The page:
Six Sigma teaches us to view everything as a process. We should take an objective look at the system, measure the values, form a model, enact changes on the process, and observe the effects of these changes. However, we sometimes want to measure objectively something that is intrinsically subjective, the opinions of people. These fall under the category of what I like to call “Human Metrics.” Some common examples of these metrics are customer satisfaction, perception of quality, and ease of use. How do we accurately measure these values?
Surveys are regularly used as the catchall for human metrics. This has several flaws, though. First, people are not consistent graders, and a 7/10 for one person may be an 8/10 for another. Ultimately, though, this is not a problem because it represents the same sort of variation you will see in any measurement. The second problem is self-selection of responders. This is well documented, and can create extreme disparities between real and actual numbers. A good example of this can be found with call-in surveys. In many cases, only those with a chip on their shoulder will be compelled to call, creating a clearly biased sample. To counter this, sometimes incentives are offered to get a higher response rate, but this brings us to the third problem with surveys, non-response. Where some people may choose to simply not respond to a survey, others will purposely subvert the survey itself by ignoring the questions and answering in some sort of pattern. This is common with incentives, like contests for surveys, because it is so easy to simply hit the number one repeatedly without hearing the questions being asked. It can be hard to pick out this group, and one can only hope that over the long term the collective contributions of these unresponders will balance each other out.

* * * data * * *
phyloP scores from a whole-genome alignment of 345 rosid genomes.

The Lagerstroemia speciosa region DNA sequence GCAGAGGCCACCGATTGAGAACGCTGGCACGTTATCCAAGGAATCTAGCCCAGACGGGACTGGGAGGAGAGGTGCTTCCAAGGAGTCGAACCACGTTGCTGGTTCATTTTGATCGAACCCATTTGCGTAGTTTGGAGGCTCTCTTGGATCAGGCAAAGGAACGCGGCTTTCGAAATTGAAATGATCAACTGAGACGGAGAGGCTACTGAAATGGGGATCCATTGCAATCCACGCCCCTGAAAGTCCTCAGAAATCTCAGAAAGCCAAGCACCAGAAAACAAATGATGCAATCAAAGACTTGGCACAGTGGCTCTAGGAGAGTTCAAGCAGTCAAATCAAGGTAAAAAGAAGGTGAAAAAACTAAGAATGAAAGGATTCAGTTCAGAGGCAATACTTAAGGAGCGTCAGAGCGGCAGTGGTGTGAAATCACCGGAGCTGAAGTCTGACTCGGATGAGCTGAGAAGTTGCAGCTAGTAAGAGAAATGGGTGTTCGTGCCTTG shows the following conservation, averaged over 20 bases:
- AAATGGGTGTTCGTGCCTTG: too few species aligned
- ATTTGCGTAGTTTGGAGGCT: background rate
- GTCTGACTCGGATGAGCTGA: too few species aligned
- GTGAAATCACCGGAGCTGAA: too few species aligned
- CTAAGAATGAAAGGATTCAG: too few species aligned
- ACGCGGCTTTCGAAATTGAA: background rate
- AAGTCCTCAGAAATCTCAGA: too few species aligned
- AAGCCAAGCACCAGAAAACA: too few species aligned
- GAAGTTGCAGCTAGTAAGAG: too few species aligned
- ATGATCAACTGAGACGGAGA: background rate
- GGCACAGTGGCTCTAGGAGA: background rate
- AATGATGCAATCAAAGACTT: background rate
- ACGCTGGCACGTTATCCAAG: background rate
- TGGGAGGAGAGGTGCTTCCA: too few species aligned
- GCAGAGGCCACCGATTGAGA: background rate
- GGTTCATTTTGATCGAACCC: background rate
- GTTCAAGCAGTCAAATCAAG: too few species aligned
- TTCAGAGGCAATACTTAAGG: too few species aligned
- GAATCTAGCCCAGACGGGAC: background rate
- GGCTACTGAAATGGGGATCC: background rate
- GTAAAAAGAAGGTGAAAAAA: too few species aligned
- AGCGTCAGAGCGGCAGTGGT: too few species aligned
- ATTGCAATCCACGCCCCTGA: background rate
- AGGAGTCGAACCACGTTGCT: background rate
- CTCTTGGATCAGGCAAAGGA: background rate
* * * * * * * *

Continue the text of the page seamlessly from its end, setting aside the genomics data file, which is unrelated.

How do you deal with these problems? A common solution is to try to address and eliminate the issues inherent to surveys. Select the sample by hand, normalize the scores across respondents, and remove surveys with obvious patterns or very unusual scoring habits. Ultimately though, even if these methods were perfect at eliminating their respective flaws, you would still be left with the fact that people are bad judges of their own opinions. Thus, you cannot use the responses to predict future behavior. This brings us to the best method for retrieving human metrics, using a proxy.
Measurement by proxy is a method that has existed for millennia. If you know the angle of the sun, you can measure the height of a flagpole by measuring the length of its shadow. You can apply this to human metrics and find values from behaviors that reflect certain opinions. Often, these are the values you care about most. Repeat sales, for example, is a good measurement of customer satisfaction. However, while repeat sales a metric that you can find using existing data, some require testing. For example, if you want a metric for ease of use, then you can look at the time taken to use the product. To test this, one might take a group of people with little or no familiarity with a product and ask them to use it. The time taken does not exactly demonstrate ease of use, but the two are related enough to make this a reasonable proxy in certain situations.
That is not to say that surveys cannot be useful, or don’t have a place. Simply put, they are very easy to implement, and consistent surveys allow the tracking of trends in user opinions. Additionally, measurement by proxy is far from perfect. Other factors in your system can seep into your measurement and taint the values. For example, the number of repeat sales may be artificially increased by having a product with a short lifespan. Naturally, the short lifespan is bad for customer satisfaction, but the proxy would insist otherwise.
In conclusion, as a Six Sigma expert, you should look to be quantitative in your assessment of systems. Human metrics are no exception to this rule. You cannot abandon the Six Sigma philosophy just because “Everyone is different.” Instead, look to measure how they are different.
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